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Gitelson, M. (1943). The Phantom of Omnipotence: Fritz Wittels. Psa. Rev., XXVIII, 1941, pp. 163–172.. Psychoanal Q., 12:296.
Psychoanalytic Electronic Publishing: The Phantom of Omnipotence: Fritz Wittels. Psa. Rev., XXVIII, 1941, pp. 163–172.

(1943). Psychoanalytic Quarterly, 12:296

The Phantom of Omnipotence: Fritz Wittels. Psa. Rev., XXVIII, 1941, pp. 163–172.

M. Gitelson

In this poetic vignette, Wittels continues his publications on Phantom Psychology. The present paper consists of a descriptive case history preceded by a somewhat general sketch on the phenomena of omnipotence fantasies in children, psychotics, and historical figures.

The patient is an only child, a rather pathetic male, who came for treatment because of difficulties in his career which he could describe only vaguely as: 'Things don't go the way they should'. He is characterized by a bland attitude of confidence that nothing can happen to him and by an apparent absence of emotion in all relationships except that with his mother. He represses all emotions because they 'might eventually "be stronger than you"' and are, therefore, 'incompatible with omnipotence'. In addition, a rather empty ambition is seen to exist pari passu with blind pessimism. This ambition is adduced to be the conquence of an unconscious wish to be again the princeling he once was during a period of separation from a hostile father between the ages of three and five. The character defense seems to have appeared when the child and his mother left the paradise of doting grandparents and returned to the harsher reality of life with his father. 'Pessimism was his armor or shield while ambition was his sword. He tried to conquer the world but instead of using more effective means … he used his phantom omnipotence and was naturally frustrated. He then turned to his I-knew-it pessimism.'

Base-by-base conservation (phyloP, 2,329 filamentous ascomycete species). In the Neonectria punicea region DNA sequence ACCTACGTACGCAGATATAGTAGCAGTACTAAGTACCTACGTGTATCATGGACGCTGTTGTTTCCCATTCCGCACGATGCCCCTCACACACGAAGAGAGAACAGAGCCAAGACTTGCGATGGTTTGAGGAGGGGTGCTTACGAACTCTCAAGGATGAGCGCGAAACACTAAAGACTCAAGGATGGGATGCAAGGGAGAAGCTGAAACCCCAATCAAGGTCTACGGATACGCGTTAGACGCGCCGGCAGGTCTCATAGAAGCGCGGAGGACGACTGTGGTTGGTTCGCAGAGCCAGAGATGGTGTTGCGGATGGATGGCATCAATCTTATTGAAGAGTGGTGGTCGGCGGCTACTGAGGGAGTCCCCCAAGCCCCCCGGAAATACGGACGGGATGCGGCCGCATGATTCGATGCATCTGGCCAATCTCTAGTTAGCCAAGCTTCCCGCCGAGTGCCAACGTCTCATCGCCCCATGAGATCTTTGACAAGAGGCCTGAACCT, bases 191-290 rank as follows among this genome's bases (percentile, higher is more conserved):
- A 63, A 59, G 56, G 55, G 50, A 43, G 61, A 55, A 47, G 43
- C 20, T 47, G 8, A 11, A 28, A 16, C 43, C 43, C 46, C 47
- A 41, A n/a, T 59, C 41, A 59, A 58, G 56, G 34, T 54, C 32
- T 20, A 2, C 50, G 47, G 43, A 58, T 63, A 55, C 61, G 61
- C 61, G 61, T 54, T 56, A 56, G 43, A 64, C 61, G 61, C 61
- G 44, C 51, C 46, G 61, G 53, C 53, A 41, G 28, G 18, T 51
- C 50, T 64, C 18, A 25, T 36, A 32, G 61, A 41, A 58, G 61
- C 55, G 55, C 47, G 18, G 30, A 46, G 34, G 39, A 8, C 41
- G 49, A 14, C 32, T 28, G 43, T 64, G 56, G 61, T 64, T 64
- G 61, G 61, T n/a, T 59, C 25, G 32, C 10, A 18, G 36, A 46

'The treatment consisted in showing to Toni with never ending patience that he was a victim of his phantom of omnipotence.' All events, rebukes, inconsistencies and sporadic successes were used to show him 'in what way he could conquer his life and in what way he could not'. A gall bladder attack in the midst of treatment appears to have helped for some time: 'His phantom omnipotence was considerably shocked, the emotion of pain … mitigated his rigid approach to the world… This is no surprise to all those who believe personal adversities to be our best education'.

The author does not indicate whether he considers the treatment a limited psychotherapy or psychoanalysis. Nor does he attempt an evaluation of the important fact that the patient's mother was an invalid and that the patient himself weighed three pounds at birth and only seventeen pounds at three years. In this connection it must surely be pertinent to an understanding of the problem of the character defense dealt with here to know something of the vicissitudes encountered by the patient during the earlier years of testing and learning to master reality.

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Article Citation

Gitelson, M. (1943). The Phantom of Omnipotence. Psychoanal. Q., 12:296

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